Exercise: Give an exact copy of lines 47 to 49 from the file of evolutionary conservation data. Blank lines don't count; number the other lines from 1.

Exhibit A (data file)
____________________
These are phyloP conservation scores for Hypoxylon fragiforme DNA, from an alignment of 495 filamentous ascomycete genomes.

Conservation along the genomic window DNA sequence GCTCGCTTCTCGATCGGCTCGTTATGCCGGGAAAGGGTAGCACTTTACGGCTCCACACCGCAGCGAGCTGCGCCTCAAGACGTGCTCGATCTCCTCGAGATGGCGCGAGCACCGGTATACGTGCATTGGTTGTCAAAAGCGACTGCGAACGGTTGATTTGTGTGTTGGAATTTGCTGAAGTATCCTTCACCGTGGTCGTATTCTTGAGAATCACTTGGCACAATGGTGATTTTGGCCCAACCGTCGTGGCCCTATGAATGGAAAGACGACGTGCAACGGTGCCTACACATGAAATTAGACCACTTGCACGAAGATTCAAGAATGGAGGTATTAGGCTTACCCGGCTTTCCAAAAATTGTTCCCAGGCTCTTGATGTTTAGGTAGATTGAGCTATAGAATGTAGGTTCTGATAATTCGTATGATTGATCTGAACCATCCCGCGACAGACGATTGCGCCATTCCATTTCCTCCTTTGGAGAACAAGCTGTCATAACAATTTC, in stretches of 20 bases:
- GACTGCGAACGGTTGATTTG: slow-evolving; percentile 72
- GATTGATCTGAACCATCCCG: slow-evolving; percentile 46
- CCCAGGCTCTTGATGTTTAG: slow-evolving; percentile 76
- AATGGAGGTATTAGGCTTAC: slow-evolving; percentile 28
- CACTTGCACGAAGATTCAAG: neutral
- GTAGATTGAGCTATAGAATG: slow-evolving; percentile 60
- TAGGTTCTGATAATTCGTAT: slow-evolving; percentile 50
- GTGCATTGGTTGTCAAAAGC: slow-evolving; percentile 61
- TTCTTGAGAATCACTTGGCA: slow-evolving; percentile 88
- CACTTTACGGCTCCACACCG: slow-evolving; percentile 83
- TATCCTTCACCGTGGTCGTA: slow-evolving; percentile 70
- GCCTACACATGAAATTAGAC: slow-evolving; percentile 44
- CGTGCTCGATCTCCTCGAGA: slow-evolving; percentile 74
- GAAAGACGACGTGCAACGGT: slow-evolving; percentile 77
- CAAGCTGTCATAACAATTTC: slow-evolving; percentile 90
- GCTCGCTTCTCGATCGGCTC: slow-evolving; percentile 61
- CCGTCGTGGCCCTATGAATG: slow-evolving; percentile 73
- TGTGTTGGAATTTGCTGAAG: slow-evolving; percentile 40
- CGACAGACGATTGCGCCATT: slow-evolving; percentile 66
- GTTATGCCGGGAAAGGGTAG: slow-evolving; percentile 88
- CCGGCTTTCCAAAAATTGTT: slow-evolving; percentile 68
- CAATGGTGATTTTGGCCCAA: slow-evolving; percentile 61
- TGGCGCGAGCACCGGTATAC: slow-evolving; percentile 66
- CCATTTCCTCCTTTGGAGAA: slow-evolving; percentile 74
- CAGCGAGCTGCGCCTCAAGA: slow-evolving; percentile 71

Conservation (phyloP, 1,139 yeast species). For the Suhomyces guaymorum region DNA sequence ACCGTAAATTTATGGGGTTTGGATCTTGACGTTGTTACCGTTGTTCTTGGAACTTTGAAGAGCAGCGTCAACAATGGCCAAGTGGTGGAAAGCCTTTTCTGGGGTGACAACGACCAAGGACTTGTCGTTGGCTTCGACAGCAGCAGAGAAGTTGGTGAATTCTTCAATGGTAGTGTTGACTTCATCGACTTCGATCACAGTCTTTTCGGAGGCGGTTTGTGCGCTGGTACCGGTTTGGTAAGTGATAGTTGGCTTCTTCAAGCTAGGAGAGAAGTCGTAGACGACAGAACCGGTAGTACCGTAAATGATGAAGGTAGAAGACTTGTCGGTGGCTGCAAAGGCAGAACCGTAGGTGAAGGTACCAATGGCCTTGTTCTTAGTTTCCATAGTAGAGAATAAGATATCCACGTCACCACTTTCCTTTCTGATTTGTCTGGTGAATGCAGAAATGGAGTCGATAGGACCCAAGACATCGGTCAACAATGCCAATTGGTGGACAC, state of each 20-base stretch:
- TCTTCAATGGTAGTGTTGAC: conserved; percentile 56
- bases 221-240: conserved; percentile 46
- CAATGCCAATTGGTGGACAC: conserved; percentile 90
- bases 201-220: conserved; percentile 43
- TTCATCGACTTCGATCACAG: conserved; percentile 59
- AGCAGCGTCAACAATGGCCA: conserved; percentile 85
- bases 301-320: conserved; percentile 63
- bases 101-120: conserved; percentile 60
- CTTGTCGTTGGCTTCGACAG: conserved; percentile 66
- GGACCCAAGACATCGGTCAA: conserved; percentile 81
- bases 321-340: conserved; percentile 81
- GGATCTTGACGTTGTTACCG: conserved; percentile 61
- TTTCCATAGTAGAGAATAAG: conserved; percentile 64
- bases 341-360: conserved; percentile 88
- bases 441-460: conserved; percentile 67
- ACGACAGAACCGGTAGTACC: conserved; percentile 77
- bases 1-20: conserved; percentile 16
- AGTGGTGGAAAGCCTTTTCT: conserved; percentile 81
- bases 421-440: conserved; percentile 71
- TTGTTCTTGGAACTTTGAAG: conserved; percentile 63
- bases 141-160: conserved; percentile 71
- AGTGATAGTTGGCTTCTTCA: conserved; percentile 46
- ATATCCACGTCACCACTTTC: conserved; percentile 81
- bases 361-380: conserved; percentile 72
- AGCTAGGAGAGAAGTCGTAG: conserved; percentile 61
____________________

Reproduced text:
- bases 421-440: conserved; percentile 71
- TTGTTCTTGGAACTTTGAAG: conserved; percentile 63
- bases 141-160: conserved; percentile 71